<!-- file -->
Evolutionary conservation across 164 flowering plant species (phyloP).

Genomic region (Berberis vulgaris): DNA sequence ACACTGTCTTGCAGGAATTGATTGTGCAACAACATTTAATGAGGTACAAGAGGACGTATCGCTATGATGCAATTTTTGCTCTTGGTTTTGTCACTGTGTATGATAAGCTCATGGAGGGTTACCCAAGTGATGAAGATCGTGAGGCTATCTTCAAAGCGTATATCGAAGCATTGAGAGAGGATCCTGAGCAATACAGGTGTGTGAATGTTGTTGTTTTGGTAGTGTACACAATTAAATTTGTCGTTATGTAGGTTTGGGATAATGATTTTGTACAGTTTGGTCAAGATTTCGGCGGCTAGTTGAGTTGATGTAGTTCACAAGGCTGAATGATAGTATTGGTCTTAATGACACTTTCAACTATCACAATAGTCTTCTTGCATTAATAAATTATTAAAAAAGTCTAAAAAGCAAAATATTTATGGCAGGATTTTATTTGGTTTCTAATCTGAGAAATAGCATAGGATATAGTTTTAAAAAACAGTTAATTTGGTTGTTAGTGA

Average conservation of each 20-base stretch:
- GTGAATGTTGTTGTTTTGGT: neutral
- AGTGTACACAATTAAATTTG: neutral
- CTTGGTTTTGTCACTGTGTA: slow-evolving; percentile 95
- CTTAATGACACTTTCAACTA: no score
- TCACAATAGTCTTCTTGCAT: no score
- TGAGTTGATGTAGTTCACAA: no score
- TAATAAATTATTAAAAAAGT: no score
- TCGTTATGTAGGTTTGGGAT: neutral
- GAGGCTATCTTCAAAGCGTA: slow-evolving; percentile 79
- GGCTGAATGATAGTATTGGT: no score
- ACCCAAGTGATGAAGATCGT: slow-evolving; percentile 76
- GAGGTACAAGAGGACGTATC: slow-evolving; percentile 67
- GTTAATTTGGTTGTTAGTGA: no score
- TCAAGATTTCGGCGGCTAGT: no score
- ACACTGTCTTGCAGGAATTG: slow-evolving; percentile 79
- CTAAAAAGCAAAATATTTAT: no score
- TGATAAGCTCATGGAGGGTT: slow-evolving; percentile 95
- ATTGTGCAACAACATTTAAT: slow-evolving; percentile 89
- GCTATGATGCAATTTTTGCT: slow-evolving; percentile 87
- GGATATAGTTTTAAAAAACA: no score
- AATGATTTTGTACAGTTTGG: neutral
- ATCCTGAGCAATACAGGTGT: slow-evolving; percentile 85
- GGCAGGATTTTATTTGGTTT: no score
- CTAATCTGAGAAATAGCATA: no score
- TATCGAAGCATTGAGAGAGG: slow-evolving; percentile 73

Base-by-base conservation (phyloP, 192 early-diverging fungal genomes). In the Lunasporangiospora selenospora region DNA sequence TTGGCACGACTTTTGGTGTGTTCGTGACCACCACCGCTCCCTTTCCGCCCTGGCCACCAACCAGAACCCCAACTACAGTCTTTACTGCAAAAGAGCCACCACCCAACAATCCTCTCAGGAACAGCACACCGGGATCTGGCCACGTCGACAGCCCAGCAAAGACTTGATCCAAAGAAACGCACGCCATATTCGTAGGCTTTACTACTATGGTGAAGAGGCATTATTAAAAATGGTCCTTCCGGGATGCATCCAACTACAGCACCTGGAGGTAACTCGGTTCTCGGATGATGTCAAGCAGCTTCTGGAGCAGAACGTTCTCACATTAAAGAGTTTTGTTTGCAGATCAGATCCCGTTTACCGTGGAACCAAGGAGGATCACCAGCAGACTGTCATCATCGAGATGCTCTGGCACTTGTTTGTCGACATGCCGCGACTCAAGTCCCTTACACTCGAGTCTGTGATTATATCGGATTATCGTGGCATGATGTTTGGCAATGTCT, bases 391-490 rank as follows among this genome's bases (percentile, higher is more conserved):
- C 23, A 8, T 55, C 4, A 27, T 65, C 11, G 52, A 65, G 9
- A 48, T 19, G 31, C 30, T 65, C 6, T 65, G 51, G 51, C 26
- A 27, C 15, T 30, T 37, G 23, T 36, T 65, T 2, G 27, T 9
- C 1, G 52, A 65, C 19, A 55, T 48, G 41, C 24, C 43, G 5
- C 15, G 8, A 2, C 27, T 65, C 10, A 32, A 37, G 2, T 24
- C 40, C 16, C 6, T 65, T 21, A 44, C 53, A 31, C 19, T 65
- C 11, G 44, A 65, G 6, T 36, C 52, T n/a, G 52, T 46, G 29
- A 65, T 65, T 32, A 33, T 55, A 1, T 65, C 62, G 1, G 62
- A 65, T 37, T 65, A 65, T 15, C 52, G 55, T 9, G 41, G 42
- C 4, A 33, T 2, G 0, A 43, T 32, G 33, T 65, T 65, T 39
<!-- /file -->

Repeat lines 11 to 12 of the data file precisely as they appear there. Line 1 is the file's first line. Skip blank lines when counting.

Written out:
- TCGTTATGTAGGTTTGGGAT: neutral
- GAGGCTATCTTCAAAGCGTA: slow-evolving; percentile 79